There’s still plenty more say about the Beatles
By Laura Davis, arts editor, Liverpool Echo
There’s a joke in Liverpool that everybody in the city has a Beatles story.
In reality, get chatting to someone who lived here during the Sixties and you’ll find they almost always have a tenuous link.
Either they went to school with one of the band or they lived around the corner. They remember going to St Peter’s Church Fete — but maybe not seeing the Quarrymen play there, or they used to watch The Beatles performing in The Cavern during their lunch hour.
Then there are those who found themselves playing a key role in the story of the band of four ordinary Scouse lads who went on to conquer the world.
These are the people Liverpool Echo is featuring on its new podcast, Beatles City — capturing the memories of those who were there at the very beginning.
When you hear our guests talk, vividly recalling the excitement of this extraordinary time in their youth, history springs to life.
Fan Club secretary Freda Kelly speaks warmly about how Paul McCartney’s dad insisted she call him ‘Uncle Jim’ and how Ringo’s mum described her as ‘one of the family’.
Pete Best’s voice lights up as he recalls the thrill of performing as The Beatles drummer in Hamburg — and cracks as he describes the moment he was told he been replaced by Ringo Starr.
I and my co-host, Ellen Kirwin, also wanted to share the unique perspective we have here in Liverpool, with the band’s fans all over the globe. To most people, the names ‘Penny Lane’ and ‘Strawberry Fields’ are song lyrics.
To us they are real places we pass going about our day-to-day lives. I drive past Strawberry Fields almost every day, slowing the car not in tribute to the Beatles Mecca but because you can never be sure whether a fan, caught up in the moment, will step backwards into the road.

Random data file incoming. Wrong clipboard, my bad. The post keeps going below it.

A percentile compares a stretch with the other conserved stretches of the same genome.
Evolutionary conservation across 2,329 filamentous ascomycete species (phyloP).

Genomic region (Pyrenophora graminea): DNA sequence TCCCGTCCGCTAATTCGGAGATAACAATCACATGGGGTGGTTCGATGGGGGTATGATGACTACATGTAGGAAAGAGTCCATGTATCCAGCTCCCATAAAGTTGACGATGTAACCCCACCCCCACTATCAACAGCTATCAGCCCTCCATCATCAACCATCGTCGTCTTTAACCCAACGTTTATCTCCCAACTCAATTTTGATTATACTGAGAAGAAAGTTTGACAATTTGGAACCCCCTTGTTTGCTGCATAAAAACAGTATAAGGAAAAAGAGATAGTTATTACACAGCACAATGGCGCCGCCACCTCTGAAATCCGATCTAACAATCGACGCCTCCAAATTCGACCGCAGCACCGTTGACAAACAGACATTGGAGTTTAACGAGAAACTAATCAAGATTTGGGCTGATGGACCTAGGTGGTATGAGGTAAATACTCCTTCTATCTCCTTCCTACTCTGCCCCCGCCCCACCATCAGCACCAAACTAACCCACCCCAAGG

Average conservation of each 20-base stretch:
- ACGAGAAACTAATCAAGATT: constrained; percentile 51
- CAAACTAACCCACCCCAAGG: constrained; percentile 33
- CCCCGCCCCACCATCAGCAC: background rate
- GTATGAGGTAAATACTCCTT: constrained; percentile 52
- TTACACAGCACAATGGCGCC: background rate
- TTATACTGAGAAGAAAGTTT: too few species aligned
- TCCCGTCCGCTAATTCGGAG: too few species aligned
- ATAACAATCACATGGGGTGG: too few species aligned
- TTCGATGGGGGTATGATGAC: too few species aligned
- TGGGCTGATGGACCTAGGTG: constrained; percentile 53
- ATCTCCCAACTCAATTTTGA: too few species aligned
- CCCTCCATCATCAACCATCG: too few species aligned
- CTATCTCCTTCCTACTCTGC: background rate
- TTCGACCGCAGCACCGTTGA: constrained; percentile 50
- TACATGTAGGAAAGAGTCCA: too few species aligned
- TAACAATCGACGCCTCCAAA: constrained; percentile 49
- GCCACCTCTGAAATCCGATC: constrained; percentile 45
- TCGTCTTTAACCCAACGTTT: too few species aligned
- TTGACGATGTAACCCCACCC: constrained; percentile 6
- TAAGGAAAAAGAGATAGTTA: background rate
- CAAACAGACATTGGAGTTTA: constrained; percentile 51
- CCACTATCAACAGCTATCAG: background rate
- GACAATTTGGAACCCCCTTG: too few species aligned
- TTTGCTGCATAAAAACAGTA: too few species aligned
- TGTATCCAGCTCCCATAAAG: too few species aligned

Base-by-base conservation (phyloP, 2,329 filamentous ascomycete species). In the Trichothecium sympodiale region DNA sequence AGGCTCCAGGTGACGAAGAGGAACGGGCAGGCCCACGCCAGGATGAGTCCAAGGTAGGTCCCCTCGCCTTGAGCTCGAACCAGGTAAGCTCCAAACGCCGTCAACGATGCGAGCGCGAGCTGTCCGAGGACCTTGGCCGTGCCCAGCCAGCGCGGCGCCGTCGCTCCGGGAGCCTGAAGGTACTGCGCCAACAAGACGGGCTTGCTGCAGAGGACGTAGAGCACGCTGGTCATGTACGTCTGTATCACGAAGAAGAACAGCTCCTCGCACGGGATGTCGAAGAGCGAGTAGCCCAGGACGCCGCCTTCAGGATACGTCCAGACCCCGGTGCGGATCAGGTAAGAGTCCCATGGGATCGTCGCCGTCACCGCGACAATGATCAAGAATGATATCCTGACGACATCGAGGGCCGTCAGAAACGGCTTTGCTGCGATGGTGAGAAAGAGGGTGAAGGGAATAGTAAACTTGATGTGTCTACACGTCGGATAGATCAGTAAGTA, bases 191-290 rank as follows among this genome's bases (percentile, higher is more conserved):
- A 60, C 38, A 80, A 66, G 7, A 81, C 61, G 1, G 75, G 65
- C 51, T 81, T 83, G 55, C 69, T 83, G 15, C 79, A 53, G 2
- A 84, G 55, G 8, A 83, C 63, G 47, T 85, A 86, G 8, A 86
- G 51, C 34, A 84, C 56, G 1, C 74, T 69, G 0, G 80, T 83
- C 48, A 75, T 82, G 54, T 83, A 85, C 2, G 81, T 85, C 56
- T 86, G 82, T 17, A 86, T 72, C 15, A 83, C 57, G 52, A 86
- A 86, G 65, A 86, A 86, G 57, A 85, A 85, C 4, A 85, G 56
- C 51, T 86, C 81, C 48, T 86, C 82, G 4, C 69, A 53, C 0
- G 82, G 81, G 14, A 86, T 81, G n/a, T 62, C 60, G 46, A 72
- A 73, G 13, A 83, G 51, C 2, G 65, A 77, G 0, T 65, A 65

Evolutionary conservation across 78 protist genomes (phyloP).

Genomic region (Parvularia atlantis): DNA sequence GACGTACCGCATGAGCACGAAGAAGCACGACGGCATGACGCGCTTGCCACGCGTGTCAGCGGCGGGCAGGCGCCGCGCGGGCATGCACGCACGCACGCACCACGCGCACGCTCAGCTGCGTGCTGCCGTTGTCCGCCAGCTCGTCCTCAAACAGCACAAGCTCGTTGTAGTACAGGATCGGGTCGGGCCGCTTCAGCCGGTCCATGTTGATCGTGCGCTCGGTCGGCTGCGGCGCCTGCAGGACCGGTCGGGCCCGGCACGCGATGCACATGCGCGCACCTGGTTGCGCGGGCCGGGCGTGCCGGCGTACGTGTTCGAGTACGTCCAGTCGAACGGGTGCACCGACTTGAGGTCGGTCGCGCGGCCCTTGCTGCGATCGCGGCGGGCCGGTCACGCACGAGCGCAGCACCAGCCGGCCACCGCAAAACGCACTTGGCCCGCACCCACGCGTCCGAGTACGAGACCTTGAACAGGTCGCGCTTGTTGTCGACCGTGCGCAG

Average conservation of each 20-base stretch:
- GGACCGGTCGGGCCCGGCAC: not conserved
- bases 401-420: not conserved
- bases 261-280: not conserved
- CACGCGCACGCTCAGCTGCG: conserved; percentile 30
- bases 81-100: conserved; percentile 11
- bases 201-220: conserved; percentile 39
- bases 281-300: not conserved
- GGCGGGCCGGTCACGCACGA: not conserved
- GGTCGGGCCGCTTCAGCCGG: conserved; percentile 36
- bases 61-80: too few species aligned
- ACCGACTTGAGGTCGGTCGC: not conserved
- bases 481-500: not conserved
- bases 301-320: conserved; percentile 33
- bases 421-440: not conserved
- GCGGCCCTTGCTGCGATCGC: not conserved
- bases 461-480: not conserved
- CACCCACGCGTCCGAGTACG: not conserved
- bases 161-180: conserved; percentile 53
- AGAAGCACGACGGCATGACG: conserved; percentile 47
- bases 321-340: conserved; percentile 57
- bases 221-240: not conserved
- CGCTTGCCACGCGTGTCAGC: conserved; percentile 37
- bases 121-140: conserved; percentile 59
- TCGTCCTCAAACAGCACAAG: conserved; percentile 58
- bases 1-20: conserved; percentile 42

Eleanor Rigby’s grave is just a few rows away from stone under which my great-grandparents are buried. Mathew Street is a short-cut on the walk from the bus stop to the office.
In Beatles City, we take listeners to those places to paint them a picture of what they are really like — and what they were like back when John, Paul and George were still learning to tune a guitar and when Ringo first held a pair of drumsticks.
In an upcoming episode, Quarryman Rod Davis (my uncle — there’s my tenuous link) will give us a tour of Woolton, to show how the area where John Lennon grew up was a place of pretty red-brick cottages and sandstone wall-lined roads rather than the bombed-out city imagined by so many fans who have never visited.
We launched Beatles City on Monday by simultaneously uploading three episodes, and will follow up weekly to make a season of 10. Within 12 hours, Apple had added it to its prominent ‘New and Noteworthy’ section, and over the first three days the podcast had nearly 2,000 listens.
Meanwhile, our Facebook feeds are clogged with posts by obsessed Beatles fans thanks to all the relevant groups we’ve joined in an effort to promote our work.
And Michael Pearson, who edits and co-produces the show with Matt Aldus, has bags under his eyes from staying up late to chat online with potential American listeners.
It has been a joy and a privilege to hear these stories and to pass them on to those who share our passion for The Beatles. And it’s exciting to be part of what is still a relatively new venture in digital journalism.